Machiavelli's The Prince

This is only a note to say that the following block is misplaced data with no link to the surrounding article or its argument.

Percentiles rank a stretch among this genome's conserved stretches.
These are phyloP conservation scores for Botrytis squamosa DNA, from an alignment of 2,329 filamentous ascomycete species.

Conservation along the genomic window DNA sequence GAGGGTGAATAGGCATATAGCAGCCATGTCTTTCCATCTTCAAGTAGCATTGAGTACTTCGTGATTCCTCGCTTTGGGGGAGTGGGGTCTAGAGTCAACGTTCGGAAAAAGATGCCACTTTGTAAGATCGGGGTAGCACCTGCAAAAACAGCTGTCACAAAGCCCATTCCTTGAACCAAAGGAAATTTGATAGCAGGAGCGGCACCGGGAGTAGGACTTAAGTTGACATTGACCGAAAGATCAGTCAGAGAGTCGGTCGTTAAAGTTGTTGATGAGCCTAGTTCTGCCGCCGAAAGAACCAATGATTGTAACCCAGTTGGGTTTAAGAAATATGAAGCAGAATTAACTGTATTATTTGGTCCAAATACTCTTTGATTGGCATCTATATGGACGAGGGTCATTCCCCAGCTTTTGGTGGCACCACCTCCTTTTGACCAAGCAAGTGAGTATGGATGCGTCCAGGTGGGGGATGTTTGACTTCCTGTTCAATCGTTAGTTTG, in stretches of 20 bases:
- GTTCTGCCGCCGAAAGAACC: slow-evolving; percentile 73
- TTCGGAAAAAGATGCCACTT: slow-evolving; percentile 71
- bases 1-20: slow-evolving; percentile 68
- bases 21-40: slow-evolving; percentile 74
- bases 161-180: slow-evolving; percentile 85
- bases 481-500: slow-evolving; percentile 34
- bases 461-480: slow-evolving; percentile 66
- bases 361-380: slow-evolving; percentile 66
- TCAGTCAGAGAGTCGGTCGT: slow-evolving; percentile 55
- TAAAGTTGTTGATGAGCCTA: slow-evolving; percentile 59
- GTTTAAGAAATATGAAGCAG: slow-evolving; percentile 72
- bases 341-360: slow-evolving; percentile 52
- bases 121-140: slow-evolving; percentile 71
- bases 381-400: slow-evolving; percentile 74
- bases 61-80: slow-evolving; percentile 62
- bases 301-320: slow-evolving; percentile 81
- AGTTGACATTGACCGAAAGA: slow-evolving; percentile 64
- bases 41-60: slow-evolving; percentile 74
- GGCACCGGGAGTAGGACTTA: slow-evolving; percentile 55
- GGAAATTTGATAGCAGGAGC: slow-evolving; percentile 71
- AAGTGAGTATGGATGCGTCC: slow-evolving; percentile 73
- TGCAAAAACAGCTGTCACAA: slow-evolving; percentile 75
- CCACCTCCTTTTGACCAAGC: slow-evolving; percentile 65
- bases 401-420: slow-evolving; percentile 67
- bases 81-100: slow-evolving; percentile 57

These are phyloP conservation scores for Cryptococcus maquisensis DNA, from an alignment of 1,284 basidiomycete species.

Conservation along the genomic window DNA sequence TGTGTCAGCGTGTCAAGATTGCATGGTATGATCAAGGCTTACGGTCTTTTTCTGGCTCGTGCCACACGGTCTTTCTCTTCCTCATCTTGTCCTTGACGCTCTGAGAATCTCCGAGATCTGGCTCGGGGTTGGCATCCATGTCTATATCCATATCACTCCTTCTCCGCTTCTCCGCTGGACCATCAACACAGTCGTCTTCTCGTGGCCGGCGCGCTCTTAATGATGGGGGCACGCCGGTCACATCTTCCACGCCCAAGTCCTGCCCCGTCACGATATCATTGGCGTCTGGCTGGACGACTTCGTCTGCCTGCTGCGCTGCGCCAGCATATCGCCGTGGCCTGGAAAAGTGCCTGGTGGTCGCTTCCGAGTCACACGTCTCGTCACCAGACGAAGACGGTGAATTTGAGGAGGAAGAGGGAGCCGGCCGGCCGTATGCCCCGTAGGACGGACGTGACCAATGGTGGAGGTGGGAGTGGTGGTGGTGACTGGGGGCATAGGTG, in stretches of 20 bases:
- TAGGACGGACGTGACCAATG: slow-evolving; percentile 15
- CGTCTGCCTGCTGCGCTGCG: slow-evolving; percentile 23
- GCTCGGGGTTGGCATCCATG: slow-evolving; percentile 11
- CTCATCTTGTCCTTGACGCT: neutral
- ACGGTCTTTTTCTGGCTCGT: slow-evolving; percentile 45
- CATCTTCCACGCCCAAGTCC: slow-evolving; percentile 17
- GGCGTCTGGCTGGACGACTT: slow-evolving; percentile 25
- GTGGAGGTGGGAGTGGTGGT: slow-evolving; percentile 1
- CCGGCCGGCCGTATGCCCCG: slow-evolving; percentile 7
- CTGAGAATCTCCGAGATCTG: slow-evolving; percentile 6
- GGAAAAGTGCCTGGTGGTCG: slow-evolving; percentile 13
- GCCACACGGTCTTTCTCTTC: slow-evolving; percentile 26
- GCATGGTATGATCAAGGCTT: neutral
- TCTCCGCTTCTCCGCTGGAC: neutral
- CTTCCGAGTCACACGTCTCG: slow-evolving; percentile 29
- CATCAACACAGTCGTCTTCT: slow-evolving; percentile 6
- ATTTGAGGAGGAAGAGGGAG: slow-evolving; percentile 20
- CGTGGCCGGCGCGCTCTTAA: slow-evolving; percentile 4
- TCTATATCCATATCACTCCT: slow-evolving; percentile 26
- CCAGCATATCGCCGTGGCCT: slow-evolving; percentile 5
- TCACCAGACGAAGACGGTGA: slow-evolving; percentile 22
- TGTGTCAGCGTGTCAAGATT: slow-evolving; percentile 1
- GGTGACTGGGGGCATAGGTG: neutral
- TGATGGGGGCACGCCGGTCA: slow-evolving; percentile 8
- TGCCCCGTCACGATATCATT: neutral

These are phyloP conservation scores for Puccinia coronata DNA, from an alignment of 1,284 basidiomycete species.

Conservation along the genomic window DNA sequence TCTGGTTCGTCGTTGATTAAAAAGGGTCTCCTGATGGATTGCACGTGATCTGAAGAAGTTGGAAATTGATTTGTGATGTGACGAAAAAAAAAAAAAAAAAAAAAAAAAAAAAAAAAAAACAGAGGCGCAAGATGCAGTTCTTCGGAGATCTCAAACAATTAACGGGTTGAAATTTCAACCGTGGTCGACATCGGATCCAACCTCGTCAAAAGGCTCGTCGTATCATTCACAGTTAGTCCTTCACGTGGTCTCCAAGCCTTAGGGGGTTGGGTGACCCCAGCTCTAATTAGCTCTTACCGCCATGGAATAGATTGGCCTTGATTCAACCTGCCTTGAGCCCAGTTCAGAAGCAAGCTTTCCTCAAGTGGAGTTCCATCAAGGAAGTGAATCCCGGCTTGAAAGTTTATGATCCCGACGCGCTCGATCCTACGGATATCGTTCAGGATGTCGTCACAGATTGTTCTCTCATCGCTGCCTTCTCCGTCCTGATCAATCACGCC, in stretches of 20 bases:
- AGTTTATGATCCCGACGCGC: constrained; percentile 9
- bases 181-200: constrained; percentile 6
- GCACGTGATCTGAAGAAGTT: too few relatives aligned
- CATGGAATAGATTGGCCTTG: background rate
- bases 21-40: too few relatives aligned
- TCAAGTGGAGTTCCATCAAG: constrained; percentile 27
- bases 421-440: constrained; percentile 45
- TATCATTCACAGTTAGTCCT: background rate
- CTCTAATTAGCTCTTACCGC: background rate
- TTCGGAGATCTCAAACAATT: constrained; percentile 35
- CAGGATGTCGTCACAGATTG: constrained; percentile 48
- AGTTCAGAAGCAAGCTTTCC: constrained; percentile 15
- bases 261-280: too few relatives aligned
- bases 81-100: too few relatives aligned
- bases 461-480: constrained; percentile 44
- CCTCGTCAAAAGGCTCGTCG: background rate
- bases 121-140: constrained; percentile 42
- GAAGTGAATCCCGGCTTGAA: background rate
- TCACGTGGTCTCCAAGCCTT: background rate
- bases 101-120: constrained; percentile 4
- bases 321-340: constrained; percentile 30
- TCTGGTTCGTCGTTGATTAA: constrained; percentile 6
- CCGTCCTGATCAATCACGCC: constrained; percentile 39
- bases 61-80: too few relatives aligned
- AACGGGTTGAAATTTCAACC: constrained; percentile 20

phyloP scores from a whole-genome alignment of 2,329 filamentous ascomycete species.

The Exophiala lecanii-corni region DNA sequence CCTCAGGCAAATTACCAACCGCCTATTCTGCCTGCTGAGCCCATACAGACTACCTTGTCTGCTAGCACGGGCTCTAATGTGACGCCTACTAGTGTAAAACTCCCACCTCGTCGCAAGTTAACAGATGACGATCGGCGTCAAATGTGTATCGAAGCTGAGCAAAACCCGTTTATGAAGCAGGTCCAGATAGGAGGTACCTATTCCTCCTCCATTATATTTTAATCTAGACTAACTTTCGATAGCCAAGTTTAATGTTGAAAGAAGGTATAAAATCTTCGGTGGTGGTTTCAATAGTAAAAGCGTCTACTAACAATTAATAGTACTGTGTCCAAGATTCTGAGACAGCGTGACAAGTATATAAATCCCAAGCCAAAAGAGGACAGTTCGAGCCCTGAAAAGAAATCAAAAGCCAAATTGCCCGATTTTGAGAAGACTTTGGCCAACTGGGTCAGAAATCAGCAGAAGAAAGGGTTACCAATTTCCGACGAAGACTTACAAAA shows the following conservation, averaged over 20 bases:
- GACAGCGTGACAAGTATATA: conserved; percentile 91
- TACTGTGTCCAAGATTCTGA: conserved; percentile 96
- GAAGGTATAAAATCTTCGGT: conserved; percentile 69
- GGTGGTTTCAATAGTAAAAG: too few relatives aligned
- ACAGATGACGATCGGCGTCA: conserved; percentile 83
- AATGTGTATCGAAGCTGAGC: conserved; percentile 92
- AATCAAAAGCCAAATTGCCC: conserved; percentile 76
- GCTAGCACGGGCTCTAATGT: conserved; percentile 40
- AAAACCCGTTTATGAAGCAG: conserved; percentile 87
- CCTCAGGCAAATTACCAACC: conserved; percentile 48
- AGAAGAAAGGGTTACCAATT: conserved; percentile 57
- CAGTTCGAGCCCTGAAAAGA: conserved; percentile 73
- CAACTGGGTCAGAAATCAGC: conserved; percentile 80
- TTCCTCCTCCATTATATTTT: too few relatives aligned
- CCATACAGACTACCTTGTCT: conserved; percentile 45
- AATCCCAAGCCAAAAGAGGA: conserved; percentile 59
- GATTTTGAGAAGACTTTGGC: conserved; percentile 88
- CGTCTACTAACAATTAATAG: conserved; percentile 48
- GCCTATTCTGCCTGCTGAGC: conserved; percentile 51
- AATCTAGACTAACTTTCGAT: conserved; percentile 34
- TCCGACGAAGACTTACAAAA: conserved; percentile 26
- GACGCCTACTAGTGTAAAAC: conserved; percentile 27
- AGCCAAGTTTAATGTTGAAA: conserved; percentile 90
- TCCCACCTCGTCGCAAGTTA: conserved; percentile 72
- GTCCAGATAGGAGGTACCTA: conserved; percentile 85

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Machiavelli’s The Prince: Generosity or Miserliness In Niccolo Machiavelli’s The Prince (1513), Machiavelli (1469-1527) gives advice to people, particularly princes, on how they might act with/towards others (specifically a prince’s subjects). He also discusses how the prince’s actions might effect how his subjects look upon him. Two of the many actions that he talks about that the prince may follow include: generosity and miserliness. Machiavelli warns princes that they should not be very generous because then the people will only like them because of it. Instead he advises princes to be misers. Even though in the beginning the people may despise him for being “stingy”, in the end they will be thankful and they will soon think of the prince as being generous. Machiavelli states “it would be good to be considered generous” (41), however, when one is extremely generous the receivers look at the gift as a must. The receivers stop thanking and instead believe that they deserve the generosity from the prince. The prince then keeps giving. Machiavelli stresses: And so, if a prince wants to maintain his reputation for generosity among men, it is necessary for him not to neglect any possible means of lavish display; in so doing such a prince will always use up all his resources and he will be obliged, eventually, if he wishes to maintain his reputation for generosity, to burden the people with excessive taxes and to do everything possible to raise funds. (41) Once the prince has to start taking from his subjects they will start to feel hate towards him. They will not even be thankful for anything that they have received in the past. All will be forgotten except for his taking of their money. Soon enough, ironically, the prince “runs the risk of being reproached as a miser” (41). Although a prince may want to be considered as generous, it may be wiser for a
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